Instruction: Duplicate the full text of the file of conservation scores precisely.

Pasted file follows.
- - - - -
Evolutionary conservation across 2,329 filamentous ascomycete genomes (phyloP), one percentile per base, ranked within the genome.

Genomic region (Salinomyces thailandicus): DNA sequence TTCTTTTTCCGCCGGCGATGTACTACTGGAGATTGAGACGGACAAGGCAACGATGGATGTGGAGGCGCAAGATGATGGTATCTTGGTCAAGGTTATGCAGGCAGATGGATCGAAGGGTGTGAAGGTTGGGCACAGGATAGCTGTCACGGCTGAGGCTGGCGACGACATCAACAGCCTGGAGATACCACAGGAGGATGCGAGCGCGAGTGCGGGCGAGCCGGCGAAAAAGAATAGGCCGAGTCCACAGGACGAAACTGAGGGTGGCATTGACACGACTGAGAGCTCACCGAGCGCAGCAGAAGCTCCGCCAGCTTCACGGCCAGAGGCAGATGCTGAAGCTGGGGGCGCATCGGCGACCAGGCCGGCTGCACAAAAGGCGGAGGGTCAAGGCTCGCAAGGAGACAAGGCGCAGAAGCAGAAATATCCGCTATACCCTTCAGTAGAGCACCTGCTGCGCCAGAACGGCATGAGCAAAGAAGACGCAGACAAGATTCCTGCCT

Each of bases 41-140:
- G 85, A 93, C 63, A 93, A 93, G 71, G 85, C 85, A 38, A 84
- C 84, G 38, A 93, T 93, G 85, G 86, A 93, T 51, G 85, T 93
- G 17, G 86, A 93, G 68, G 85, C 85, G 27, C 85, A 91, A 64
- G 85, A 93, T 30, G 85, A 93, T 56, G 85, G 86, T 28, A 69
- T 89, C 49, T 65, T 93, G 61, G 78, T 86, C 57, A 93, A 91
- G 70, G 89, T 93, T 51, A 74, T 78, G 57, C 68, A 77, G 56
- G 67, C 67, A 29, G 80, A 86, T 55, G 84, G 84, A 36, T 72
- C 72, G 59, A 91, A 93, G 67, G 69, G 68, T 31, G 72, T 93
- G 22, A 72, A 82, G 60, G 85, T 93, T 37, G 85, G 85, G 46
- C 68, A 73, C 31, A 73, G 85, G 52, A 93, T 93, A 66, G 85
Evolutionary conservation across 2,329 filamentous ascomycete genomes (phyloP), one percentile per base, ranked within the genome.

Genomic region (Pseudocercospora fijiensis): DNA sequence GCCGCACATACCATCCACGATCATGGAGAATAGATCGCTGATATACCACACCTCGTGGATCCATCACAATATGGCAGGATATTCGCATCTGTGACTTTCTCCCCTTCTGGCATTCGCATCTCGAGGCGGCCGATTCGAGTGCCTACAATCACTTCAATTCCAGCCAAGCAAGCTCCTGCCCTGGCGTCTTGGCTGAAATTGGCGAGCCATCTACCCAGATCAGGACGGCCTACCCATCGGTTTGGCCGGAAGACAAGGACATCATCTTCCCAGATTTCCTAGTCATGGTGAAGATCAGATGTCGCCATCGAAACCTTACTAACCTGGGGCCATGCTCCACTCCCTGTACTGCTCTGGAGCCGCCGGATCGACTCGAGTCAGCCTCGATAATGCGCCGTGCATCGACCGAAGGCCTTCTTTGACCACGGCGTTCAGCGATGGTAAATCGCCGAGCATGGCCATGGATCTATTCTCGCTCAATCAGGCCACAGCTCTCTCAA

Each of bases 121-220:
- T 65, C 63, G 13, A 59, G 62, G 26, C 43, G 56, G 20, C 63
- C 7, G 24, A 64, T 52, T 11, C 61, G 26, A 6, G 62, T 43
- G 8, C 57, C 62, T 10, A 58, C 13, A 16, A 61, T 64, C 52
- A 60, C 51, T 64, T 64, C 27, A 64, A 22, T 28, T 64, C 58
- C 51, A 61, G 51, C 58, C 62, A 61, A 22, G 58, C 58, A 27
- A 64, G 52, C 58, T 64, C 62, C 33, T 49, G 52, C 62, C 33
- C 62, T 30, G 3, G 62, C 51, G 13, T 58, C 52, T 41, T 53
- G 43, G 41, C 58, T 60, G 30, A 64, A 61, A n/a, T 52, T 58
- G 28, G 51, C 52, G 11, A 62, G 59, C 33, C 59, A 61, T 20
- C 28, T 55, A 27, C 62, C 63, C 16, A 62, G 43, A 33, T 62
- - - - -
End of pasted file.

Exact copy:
Evolutionary conservation across 2,329 filamentous ascomycete genomes (phyloP), one percentile per base, ranked within the genome.

Genomic region (Salinomyces thailandicus): DNA sequence TTCTTTTTCCGCCGGCGATGTACTACTGGAGATTGAGACGGACAAGGCAACGATGGATGTGGAGGCGCAAGATGATGGTATCTTGGTCAAGGTTATGCAGGCAGATGGATCGAAGGGTGTGAAGGTTGGGCACAGGATAGCTGTCACGGCTGAGGCTGGCGACGACATCAACAGCCTGGAGATACCACAGGAGGATGCGAGCGCGAGTGCGGGCGAGCCGGCGAAAAAGAATAGGCCGAGTCCACAGGACGAAACTGAGGGTGGCATTGACACGACTGAGAGCTCACCGAGCGCAGCAGAAGCTCCGCCAGCTTCACGGCCAGAGGCAGATGCTGAAGCTGGGGGCGCATCGGCGACCAGGCCGGCTGCACAAAAGGCGGAGGGTCAAGGCTCGCAAGGAGACAAGGCGCAGAAGCAGAAATATCCGCTATACCCTTCAGTAGAGCACCTGCTGCGCCAGAACGGCATGAGCAAAGAAGACGCAGACAAGATTCCTGCCT

Each of bases 41-140:
- G 85, A 93, C 63, A 93, A 93, G 71, G 85, C 85, A 38, A 84
- C 84, G 38, A 93, T 93, G 85, G 86, A 93, T 51, G 85, T 93
- G 17, G 86, A 93, G 68, G 85, C 85, G 27, C 85, A 91, A 64
- G 85, A 93, T 30, G 85, A 93, T 56, G 85, G 86, T 28, A 69
- T 89, C 49, T 65, T 93, G 61, G 78, T 86, C 57, A 93, A 91
- G 70, G 89, T 93, T 51, A 74, T 78, G 57, C 68, A 77, G 56
- G 67, C 67, A 29, G 80, A 86, T 55, G 84, G 84, A 36, T 72
- C 72, G 59, A 91, A 93, G 67, G 69, G 68, T 31, G 72, T 93
- G 22, A 72, A 82, G 60, G 85, T 93, T 37, G 85, G 85, G 46
- C 68, A 73, C 31, A 73, G 85, G 52, A 93, T 93, A 66, G 85
Evolutionary conservation across 2,329 filamentous ascomycete genomes (phyloP), one percentile per base, ranked within the genome.

Genomic region (Pseudocercospora fijiensis): DNA sequence GCCGCACATACCATCCACGATCATGGAGAATAGATCGCTGATATACCACACCTCGTGGATCCATCACAATATGGCAGGATATTCGCATCTGTGACTTTCTCCCCTTCTGGCATTCGCATCTCGAGGCGGCCGATTCGAGTGCCTACAATCACTTCAATTCCAGCCAAGCAAGCTCCTGCCCTGGCGTCTTGGCTGAAATTGGCGAGCCATCTACCCAGATCAGGACGGCCTACCCATCGGTTTGGCCGGAAGACAAGGACATCATCTTCCCAGATTTCCTAGTCATGGTGAAGATCAGATGTCGCCATCGAAACCTTACTAACCTGGGGCCATGCTCCACTCCCTGTACTGCTCTGGAGCCGCCGGATCGACTCGAGTCAGCCTCGATAATGCGCCGTGCATCGACCGAAGGCCTTCTTTGACCACGGCGTTCAGCGATGGTAAATCGCCGAGCATGGCCATGGATCTATTCTCGCTCAATCAGGCCACAGCTCTCTCAA

Each of bases 121-220:
- T 65, C 63, G 13, A 59, G 62, G 26, C 43, G 56, G 20, C 63
- C 7, G 24, A 64, T 52, T 11, C 61, G 26, A 6, G 62, T 43
- G 8, C 57, C 62, T 10, A 58, C 13, A 16, A 61, T 64, C 52
- A 60, C 51, T 64, T 64, C 27, A 64, A 22, T 28, T 64, C 58
- C 51, A 61, G 51, C 58, C 62, A 61, A 22, G 58, C 58, A 27
- A 64, G 52, C 58, T 64, C 62, C 33, T 49, G 52, C 62, C 33
- C 62, T 30, G 3, G 62, C 51, G 13, T 58, C 52, T 41, T 53
- G 43, G 41, C 58, T 60, G 30, A 64, A 61, A n/a, T 52, T 58
- G 28, G 51, C 52, G 11, A 62, G 59, C 33, C 59, A 61, T 20
- C 28, T 55, A 27, C 62, C 63, C 16, A 62, G 43, A 33, T 62